During the consultation phase, the employer and employees (or representatives) engage in a joint-consensus-seeking process to discuss the cause, other options, severance pay, and the timing.
The primary goal of the consultation is to find another way. Retrenchment should be the last resort.
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Disclosure of information (part of consultation):
During the consultation process, employers should be as transparent as possible. Employees (or representatives) need to be informed so that they can contribute and engage effectively during the consultation.
Important information that should be disclosed may include:
- The reasons for the retrenchment
- Potential alternatives
- Details about who could be affected
- The selection criteria (performance, role, time with the company, etc.)
Review alternatives (part of consultation):
If there’s a better way to protect the company, then this is part of the process to mention it.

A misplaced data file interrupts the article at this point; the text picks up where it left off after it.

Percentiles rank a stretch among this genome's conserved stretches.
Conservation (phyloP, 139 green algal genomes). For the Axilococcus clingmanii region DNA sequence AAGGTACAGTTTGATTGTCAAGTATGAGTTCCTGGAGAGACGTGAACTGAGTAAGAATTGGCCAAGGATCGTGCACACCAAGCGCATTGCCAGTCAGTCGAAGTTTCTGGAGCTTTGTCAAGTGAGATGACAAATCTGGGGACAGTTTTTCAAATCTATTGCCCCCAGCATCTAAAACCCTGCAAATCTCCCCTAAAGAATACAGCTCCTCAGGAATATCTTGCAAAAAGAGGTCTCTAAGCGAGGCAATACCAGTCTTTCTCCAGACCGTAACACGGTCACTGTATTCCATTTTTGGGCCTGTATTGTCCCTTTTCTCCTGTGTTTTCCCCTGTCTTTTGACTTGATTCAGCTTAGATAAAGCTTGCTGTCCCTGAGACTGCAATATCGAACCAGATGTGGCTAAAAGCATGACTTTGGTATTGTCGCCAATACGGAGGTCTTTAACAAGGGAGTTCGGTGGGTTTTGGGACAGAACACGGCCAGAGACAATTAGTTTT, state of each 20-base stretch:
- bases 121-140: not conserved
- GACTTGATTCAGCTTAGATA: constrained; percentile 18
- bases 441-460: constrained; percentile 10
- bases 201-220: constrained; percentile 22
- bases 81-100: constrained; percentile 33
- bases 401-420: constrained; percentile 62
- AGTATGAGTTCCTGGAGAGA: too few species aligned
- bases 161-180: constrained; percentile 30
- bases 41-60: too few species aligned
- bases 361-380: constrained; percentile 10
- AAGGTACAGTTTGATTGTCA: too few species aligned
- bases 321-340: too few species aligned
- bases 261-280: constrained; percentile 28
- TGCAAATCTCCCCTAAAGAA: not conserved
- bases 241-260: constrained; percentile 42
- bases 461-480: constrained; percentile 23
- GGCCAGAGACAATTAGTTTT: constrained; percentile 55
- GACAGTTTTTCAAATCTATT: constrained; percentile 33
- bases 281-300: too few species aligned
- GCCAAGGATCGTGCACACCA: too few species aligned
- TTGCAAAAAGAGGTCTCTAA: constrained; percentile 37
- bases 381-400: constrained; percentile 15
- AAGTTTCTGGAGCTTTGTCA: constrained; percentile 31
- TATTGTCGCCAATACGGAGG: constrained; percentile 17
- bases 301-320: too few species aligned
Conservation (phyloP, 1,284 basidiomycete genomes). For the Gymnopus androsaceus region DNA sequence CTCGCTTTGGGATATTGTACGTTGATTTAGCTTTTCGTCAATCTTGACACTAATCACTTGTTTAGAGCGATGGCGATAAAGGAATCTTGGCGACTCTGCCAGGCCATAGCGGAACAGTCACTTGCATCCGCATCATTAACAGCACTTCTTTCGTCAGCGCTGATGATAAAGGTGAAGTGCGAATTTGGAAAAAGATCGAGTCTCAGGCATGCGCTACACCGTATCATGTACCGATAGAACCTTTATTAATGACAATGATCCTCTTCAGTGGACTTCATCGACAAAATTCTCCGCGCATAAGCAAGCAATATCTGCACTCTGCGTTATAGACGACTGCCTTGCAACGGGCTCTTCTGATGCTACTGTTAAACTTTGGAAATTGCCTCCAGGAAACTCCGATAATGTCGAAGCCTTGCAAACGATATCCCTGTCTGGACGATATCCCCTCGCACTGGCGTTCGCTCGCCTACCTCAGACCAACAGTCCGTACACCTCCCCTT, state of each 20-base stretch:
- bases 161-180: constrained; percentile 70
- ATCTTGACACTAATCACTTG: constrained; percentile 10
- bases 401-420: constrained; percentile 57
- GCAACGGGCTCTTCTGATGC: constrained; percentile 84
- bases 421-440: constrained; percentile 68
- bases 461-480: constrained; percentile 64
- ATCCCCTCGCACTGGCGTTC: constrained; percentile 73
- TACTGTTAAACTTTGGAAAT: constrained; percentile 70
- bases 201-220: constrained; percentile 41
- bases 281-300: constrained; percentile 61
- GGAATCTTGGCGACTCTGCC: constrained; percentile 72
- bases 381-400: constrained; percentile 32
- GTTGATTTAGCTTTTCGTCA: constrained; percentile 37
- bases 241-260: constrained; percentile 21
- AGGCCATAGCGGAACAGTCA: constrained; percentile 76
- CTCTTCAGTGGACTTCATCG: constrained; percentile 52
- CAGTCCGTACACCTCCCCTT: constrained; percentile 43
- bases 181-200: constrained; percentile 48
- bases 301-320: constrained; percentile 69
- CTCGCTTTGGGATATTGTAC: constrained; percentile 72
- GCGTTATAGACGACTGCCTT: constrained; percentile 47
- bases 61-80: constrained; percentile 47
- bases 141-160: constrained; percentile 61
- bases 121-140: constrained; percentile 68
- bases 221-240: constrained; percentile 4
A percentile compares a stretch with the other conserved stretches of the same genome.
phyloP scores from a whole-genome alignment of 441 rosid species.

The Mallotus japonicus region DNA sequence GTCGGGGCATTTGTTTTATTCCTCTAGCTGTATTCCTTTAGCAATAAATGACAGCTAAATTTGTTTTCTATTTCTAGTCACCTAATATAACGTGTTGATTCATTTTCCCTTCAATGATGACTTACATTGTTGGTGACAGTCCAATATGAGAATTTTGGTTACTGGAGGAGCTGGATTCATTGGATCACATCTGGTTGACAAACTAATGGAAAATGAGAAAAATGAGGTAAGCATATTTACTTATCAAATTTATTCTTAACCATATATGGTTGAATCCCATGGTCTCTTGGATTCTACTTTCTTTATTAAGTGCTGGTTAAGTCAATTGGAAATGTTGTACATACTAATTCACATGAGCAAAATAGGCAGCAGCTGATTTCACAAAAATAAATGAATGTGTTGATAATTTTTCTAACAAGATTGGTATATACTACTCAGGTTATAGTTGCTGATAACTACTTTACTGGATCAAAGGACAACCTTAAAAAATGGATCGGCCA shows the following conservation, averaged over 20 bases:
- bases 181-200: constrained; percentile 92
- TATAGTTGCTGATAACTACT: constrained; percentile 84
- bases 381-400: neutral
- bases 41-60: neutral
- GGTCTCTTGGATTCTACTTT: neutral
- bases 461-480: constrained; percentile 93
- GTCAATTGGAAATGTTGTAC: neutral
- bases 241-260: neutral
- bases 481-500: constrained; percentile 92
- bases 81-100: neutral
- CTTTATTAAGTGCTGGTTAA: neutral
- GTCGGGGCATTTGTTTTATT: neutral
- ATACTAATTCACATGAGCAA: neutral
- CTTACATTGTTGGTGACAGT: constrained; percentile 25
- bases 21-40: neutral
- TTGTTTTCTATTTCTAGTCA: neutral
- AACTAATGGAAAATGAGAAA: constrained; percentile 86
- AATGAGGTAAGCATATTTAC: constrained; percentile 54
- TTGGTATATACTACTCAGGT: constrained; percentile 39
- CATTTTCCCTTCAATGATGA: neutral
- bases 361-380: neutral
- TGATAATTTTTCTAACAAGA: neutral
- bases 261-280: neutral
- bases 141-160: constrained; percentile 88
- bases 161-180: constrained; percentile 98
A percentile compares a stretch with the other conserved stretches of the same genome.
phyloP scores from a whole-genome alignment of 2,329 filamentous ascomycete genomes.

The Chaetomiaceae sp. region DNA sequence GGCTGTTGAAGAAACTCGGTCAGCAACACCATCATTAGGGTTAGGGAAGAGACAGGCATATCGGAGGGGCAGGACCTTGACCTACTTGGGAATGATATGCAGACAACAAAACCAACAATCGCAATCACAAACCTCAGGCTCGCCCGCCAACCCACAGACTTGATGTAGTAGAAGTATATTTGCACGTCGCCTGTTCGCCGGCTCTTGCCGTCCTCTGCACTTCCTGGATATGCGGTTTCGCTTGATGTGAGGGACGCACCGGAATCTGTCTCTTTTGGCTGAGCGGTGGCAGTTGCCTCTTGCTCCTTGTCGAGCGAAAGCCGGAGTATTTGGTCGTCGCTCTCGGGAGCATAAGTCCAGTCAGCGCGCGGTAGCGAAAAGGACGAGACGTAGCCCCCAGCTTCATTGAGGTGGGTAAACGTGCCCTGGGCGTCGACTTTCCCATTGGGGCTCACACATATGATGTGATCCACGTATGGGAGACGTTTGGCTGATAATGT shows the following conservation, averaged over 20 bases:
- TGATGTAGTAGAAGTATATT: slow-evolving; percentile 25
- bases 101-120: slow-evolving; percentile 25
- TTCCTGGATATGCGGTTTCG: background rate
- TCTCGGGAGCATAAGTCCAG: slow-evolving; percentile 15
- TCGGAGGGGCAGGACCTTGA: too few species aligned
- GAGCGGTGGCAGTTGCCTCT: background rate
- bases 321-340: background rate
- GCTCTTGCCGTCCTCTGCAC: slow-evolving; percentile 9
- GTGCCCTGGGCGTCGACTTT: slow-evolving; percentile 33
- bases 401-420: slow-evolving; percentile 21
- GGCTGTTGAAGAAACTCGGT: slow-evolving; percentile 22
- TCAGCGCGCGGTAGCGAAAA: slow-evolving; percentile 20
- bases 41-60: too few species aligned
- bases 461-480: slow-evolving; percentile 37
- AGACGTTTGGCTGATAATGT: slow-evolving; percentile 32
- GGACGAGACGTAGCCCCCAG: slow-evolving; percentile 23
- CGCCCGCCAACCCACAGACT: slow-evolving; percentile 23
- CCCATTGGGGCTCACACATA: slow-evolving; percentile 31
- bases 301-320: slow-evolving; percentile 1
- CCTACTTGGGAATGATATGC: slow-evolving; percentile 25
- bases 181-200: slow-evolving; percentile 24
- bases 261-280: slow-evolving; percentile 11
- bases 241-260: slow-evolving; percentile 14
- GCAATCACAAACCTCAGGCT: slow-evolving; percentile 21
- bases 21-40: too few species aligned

Alternatives are all of the other options.
Here are a few that the company can consider:
- Salary cuts
- Reduced hours
- Voluntary severance or early retirement
- Temporary leave
- Training and redeployment
- Cutting non-salary expenses
Selection of employees for retrenchment:
If retrenchment is unavoidable, the employer should apply the agreed-upon selection criteria to decide who will be retrenched.
Here are examples of selection criteria for retrenchment:
- Last-in, first-out (LIFO)
- Skills and qualification
- Disciplinary record
- Job function
Severance pay and notice:
Severance pay = at least one week’s remuneration for each completed year of service/employment.
Retrenched employees should receive a notice of retrenchment (a formal letter that details retrenchment details, such as dates and severance agreements) and collect severance pay from the employer.
The retrenchment payout that each employee is entitled to depend on their history with the company, their role, and the details of the retrenchment.
A potential retrenchment payout could include payment for the following:
- Severance pay
- Notice pay
- Leave pay
- Additional payouts
- Pro-rata bonus
- Pension fund
Here’s an example.